Robert Kennedy's United States History Class
The Challenges of Urbanization
LO II: Discuss the rapid growth of cities forced people to contend with problems of housing, transportation, water, and sanitation.
The technological boom in the 19th century contributed to the growing industrial strength of the United States. The result was rapid urbanization, or growth of cities, mostly in the regions of the Northeast and Midwest.
IMMIGRANTS SETTLE IN CITIES
of the immigrants who streamed into the United States in the late 19th century became city dwellers because cities were the cheapest and most convenient places to live. Cities also offered unskilled laborers steady jobs in mills and factories. By 1890, there were twice as many Irish residents in New York City as in Dublin, Ireland. By 1910, immigrant families made up more than half the total population of 18 major American cities. The Americanization movement was designed to assimilate people of wide-ranging cultures into the dominant culture. This social campaign was sponsored by the government and by concerned citizens. Schools and voluntary associations provided programs to teach immigrants skills needed for citizenship, such as English literacy and American history and government. Subjects such as cooking and social etiquette were included in the curriculum to help the newcomers learn the ways of native-born Americans. Despite these efforts, many immigrants did not wish to abandon their traditions. Ethnic communities provided the social support of other immigrants from the same country. This enabled them to speak their own language and practice their customs and religion. However, these neighborhoods soon became overcrowded, a problem that was intensified by the arrival of new transplants from America’s rural areas.
MIGRATION FROM COUNTRY TO CITY
Rapid improvements in farming technology during the second half of the 19th century were good news for some farmers but bad news for others. Inventions such as the McCormick reaper and the steel plow made farming more efficient but meant that fewer laborers were needed to work the land. As more and more farms merged, many rural people moved to cities to find whatever work they could. Many of the Southern farmers who lost their livelihoods were African Americans. Between 1890 and 1910, about 200,000 African Americans moved north and west, to cities such as Chicago and Detroit, in an effort to escape racial violence, economic hardship, and political oppression. Many found conditions only somewhat better than those they had left behind. Segregation and discrimination were often the reality in Northern cities. Job competition between blacks and white immigrants caused further racial tension.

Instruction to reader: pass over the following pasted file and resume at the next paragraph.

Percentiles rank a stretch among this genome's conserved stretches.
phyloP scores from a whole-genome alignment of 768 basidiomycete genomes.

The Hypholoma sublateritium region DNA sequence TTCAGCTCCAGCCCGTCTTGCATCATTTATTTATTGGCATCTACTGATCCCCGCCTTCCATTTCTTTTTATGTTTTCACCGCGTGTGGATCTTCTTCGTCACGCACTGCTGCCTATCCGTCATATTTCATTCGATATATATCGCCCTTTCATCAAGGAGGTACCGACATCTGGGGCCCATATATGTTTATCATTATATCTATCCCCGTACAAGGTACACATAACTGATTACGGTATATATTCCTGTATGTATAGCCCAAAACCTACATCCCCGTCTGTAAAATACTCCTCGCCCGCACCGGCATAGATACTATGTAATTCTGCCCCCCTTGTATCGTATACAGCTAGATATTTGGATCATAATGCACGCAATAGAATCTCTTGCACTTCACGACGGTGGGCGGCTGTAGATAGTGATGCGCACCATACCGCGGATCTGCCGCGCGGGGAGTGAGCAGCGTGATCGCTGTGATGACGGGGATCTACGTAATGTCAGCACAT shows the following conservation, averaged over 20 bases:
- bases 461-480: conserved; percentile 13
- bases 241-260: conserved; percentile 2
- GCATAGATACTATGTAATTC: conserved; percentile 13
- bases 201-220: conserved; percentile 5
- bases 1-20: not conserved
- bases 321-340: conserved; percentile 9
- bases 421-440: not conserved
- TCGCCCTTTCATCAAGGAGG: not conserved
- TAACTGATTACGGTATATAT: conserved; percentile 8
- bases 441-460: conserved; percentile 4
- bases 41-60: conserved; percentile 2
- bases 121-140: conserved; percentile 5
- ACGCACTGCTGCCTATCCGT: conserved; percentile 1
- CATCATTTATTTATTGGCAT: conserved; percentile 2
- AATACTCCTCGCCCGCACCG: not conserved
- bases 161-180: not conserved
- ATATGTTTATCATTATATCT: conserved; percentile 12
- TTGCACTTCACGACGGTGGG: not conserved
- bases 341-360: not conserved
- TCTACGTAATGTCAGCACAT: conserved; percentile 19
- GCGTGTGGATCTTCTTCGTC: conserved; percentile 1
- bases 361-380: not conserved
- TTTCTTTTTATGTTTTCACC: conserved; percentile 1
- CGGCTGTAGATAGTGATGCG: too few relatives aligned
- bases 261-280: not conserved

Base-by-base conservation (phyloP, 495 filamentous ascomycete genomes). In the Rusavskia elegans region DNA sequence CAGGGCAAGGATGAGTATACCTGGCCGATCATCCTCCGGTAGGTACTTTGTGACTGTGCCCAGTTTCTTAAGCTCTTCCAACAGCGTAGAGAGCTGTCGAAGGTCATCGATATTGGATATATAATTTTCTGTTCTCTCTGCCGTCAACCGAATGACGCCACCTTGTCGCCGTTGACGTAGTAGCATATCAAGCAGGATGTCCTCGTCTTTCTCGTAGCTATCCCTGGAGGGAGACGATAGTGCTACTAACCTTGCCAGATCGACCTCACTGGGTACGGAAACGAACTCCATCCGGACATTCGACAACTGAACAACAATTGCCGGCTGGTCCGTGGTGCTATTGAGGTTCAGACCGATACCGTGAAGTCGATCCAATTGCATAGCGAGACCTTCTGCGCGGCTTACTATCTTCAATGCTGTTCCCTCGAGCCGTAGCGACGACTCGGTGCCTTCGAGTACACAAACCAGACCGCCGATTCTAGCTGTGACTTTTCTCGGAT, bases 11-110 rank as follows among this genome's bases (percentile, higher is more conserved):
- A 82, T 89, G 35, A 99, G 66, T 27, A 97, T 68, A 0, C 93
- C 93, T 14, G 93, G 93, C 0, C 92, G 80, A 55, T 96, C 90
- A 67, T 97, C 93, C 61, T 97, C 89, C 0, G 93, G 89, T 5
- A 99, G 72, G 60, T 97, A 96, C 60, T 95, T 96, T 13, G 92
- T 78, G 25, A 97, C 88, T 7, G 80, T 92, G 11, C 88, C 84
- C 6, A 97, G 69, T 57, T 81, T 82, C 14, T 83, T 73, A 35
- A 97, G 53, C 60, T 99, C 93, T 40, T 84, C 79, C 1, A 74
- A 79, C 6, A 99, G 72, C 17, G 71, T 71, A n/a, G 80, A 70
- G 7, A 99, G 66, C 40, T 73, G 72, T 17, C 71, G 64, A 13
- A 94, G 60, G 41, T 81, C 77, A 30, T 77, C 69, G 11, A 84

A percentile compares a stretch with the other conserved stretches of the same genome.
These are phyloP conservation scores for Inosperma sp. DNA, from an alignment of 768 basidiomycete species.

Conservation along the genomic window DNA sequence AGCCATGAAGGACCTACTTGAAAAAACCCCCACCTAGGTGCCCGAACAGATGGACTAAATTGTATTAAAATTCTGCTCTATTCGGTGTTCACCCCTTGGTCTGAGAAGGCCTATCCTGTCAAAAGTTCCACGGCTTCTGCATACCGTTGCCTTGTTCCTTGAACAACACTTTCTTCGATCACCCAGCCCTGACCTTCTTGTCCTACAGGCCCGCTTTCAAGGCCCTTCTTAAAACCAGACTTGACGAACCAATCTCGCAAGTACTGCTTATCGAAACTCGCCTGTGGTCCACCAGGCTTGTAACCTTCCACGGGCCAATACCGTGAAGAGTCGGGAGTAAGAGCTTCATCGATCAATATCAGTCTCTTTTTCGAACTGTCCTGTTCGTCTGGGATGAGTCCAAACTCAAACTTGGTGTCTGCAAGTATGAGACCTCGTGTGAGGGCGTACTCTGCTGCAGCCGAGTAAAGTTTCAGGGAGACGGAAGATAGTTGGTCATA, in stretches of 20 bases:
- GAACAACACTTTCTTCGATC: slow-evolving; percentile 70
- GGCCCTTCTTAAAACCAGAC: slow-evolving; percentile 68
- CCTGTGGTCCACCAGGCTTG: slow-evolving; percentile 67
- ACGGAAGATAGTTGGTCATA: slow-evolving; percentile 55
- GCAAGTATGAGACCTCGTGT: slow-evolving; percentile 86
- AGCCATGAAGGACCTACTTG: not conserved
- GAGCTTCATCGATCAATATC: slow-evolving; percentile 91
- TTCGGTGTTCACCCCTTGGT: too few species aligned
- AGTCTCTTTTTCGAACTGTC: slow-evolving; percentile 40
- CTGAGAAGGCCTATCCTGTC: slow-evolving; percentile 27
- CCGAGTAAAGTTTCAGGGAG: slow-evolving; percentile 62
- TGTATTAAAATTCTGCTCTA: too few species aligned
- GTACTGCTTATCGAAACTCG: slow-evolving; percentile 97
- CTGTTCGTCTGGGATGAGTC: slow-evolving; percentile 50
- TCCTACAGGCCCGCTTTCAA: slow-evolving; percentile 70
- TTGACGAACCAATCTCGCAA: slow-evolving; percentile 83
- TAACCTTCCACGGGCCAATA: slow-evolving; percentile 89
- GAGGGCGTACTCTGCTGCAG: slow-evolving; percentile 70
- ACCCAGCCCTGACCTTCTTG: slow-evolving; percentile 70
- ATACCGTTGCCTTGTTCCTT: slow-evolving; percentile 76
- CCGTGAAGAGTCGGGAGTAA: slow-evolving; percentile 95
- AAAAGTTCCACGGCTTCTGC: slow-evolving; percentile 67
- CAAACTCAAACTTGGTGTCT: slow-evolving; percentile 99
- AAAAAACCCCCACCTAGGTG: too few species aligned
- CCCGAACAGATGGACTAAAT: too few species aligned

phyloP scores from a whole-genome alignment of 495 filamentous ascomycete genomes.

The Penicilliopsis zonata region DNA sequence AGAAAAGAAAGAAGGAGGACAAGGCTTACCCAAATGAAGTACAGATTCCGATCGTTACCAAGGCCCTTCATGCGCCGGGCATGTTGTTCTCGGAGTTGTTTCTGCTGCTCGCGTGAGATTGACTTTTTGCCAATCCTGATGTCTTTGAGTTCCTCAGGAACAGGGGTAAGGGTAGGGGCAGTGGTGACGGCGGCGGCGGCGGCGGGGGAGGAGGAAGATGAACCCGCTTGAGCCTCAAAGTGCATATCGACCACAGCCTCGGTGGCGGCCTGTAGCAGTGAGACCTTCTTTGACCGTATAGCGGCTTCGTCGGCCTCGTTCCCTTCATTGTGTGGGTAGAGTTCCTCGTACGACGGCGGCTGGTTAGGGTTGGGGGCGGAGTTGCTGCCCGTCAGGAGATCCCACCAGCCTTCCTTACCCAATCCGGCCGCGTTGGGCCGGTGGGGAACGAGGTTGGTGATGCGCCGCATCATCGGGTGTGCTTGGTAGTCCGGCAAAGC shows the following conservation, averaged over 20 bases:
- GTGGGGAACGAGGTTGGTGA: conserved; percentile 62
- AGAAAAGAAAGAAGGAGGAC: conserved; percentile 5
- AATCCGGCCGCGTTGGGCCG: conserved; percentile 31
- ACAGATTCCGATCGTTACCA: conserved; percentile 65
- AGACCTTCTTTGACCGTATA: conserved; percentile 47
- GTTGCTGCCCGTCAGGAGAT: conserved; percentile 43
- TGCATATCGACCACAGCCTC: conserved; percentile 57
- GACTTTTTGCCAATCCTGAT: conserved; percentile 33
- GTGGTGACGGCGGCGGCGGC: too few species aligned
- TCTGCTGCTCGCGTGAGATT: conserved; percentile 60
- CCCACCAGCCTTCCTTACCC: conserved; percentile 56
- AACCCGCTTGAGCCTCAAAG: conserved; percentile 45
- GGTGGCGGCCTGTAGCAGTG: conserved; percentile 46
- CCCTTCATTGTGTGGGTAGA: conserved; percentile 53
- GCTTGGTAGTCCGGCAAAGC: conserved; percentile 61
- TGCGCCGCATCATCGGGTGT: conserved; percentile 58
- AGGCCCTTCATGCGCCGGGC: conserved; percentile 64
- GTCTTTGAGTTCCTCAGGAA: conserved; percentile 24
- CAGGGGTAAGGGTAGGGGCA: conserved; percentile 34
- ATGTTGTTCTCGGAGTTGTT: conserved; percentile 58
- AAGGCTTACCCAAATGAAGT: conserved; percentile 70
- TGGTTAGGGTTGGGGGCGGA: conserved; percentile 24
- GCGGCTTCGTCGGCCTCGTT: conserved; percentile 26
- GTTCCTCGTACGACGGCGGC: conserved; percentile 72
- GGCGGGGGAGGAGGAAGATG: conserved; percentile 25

As the urban population skyrocketed, city governments faced the problems of how to provide residents with needed services and safe living conditions.
When the industrial age began, working-class families in cities had two housing options. They could either buy a house on the outskirts of town, where they would face transportation problems, or rent cramped rooms in a boardinghouse in the central city. As the urban population increased, however, new types of housing were designed. For example, row houses—single-family dwellings that shared side walls with other similar houses—packed many single family residences onto a single block. After working-class families left the central city, immigrants often took over their old housing, sometimes with two or three families occupying a one-family residence. As Jacob Riis pointed out, these multifamily urban dwellings, called tenements, were overcrowded and unsanitary. In 1879, to improve such slum conditions, New York City passed a law that set minimum standards for plumbing and ventilation in apartments. Landlords began building tenements with air shafts that provided an outside window for each room. Since garbage was picked up infrequently, people sometimes dumped it into the air shafts, where it attracted vermin. To keep out the stench, residents nailed windows shut. Though established with good intent, these new tenements soon became even worse places to live than the converted single-family residences.